10/17/2011

ALAN JACKSON INDUCTED INTO NASHVILLE SONGWRITERS HALL OF FAME

NASHVILLE, Tenn.  (Oct. 17, 2011)   Country music superstar Alan Jackson received yet another honor last night as he was inducted into the prestigious Nashville Songwriters Hall of Fame as a 2011 Songwriter/Artist inductee at the 41st Anniversary Nashville Songwriters Hall of Fame Dinner and Induction ceremony.

Jackson was officially inducted by Capitol Records Nashville President and CEO and long-time friend Mike Dungan.  Afterwards he addressed the audience, “Denise and I packed up a U-haul and moved to Nashville and I didn't know a publisher from a producer. I was stupid enough not to be scared. I have written songs about the ups and downs of married life, songs for the working man, a song about when my daddy died, when my first child left home - I just write whatever I feel.  I never wrote a song to get a Grammy or Country Music Award.   All of these things are just life and that is what country music has always been to me.”

Taylor Swift and The Wrights paid tribute to Jackson’s songwriting during the event, held at the Renaissance Nashville Hotel. Swift performed “Where Were You (When the World Stopped Turning),” and The Wrights offered a medley of the hits “Good Time,” “Remember When,” “Chattahoochee,” “Don’t Rock The Jukebox” and “Here In The Real World.”

The Wrights, Jackson, Taylor Swift, Mike Dungan  Photo By: Bev Moser

Jackson is one of today’s most prolific songwriters – his straightforward, honest and sincere lyrics reflect the essence of country music and speak to the common man.  He has written/co-written 24 of his 35 #1 hit singles. This places him second only to Merle Haggard in country music history as artists who have written or co-written #1 songs they have also recorded. Jackson is in the elite company of Paul McCartney and John Lennon among songwriters who’ve written more than 20 songs that they’ve recorded and taken to the top of the charts.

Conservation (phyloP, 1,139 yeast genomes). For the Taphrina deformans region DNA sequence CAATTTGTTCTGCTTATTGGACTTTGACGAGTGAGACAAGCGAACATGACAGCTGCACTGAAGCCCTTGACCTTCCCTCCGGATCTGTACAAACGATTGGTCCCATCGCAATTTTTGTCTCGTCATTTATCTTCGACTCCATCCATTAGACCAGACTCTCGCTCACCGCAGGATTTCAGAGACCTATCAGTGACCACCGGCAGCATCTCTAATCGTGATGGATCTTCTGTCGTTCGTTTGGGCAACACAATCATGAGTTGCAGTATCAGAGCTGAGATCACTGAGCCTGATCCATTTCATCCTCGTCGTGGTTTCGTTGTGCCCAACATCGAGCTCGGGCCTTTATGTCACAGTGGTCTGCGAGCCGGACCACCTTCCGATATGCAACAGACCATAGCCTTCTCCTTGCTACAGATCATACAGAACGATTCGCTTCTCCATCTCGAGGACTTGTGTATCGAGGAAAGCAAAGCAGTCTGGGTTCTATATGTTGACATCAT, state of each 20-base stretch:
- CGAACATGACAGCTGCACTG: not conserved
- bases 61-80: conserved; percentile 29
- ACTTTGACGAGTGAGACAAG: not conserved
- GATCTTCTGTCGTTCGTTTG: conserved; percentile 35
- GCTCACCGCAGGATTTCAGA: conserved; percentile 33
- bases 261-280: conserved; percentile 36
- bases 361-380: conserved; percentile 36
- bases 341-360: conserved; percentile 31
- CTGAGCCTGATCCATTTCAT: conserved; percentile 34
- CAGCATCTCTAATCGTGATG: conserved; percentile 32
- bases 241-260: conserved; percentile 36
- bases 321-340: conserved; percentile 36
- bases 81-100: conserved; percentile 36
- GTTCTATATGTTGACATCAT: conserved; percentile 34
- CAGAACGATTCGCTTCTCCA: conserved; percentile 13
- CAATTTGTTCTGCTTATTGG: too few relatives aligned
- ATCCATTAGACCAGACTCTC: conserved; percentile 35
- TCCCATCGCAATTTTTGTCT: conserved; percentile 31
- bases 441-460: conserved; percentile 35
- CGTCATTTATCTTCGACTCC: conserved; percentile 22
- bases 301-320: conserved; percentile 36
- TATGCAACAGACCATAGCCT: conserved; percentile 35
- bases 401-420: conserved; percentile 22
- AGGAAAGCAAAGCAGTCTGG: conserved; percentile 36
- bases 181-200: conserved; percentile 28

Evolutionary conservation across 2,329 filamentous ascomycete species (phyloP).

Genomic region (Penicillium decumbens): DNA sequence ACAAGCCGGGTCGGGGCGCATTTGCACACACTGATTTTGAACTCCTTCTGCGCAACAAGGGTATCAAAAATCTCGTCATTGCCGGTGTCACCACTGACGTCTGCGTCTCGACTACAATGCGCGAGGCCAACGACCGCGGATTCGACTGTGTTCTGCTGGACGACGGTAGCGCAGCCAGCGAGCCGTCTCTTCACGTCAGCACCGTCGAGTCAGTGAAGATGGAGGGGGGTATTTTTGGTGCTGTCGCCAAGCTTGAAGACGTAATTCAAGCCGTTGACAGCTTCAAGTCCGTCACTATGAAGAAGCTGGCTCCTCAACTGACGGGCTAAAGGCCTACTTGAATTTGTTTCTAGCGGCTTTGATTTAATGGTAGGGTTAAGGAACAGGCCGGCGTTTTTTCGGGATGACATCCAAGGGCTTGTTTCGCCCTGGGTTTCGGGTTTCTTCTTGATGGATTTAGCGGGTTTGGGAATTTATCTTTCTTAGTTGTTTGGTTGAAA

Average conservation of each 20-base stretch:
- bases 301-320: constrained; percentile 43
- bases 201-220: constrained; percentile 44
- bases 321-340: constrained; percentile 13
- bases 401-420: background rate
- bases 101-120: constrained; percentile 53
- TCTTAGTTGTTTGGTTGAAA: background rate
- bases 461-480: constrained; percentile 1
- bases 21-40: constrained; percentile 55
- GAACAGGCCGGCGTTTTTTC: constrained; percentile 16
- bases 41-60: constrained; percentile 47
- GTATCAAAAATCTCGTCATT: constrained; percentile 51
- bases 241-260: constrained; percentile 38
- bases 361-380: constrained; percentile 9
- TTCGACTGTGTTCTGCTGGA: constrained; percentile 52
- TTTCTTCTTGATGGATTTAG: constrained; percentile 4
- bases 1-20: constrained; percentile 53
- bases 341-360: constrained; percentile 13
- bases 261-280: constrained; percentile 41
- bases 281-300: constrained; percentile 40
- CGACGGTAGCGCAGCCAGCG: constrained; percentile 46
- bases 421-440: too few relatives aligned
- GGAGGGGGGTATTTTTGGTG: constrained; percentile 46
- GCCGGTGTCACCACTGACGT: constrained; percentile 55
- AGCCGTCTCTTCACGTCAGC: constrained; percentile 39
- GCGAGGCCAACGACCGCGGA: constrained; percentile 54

Jackson’s songs are distinguished by straightforward, honest and back-to-basics Country sincerity.  Included in his 24 number-one songs for himself are “Remember When,” “Good Time,” “Drive (For Daddy Gene),” “Don’t Rock The Jukebox,” “Where I Come From” and the career highlights “Chattahoochee” and “Where Were You (When The World Stopped Turning).” “Chattahoochee” won a CMA Song of the Year award.  “Where Were You (When the World Stopped Turning)” won Song of the Year honors from the CMA, the ACM and the Grammys.  He was ASCAP’s Country Songwriter of the Year in 1993, 1994 and 1998; Jackson was ASCAP’s Country Songwriter/Artist of the Year in 2002, 2003, 2008 and 2009; and in 2010 he was honored with the prestigious ASCAP Founders Award.  Jackson was NSAI’s Songwriter/Artist of the Year in 1991, 1992, 2002, 2007 and 2008.  In addition, he has penned  or co-written hits for other artists, notably the #1 songs “A Better Class Of Losers” (Randy Travis) and “If I Could Make A Living” (Clay Walker). 

The Georgia native is a three-time CMA Entertainer of the Year and a member of the Grand Ole Opry – in fact, he’s one of the most-honored singer-songwriters of the last 20 years, with a total of two Grammys, 16 CMA Awards and 17 ACM Awards to his credit. Jackson’s songs span 13 studio albums, three hits collections, two holiday albums and a critically-acclaimed gospel album with combined global sales of nearly 60-million. He was inducted into the Georgia Music Hall of Fame in 2001. One of country music’s most-prolific songwriters, Jackson’s latest hit is “Long Way to Go,” the first single from his forthcoming debut album on EMI Records Nashville and his own ACR (Alan’s Country Records) venture. Recent credits also include “You’d Be Lonesome, Too,” from the new Lost Notebooks of Hank Williams project, spearheaded by Bob Dylan. Jackson completed the song based on original unfinished lyrics by the legend.

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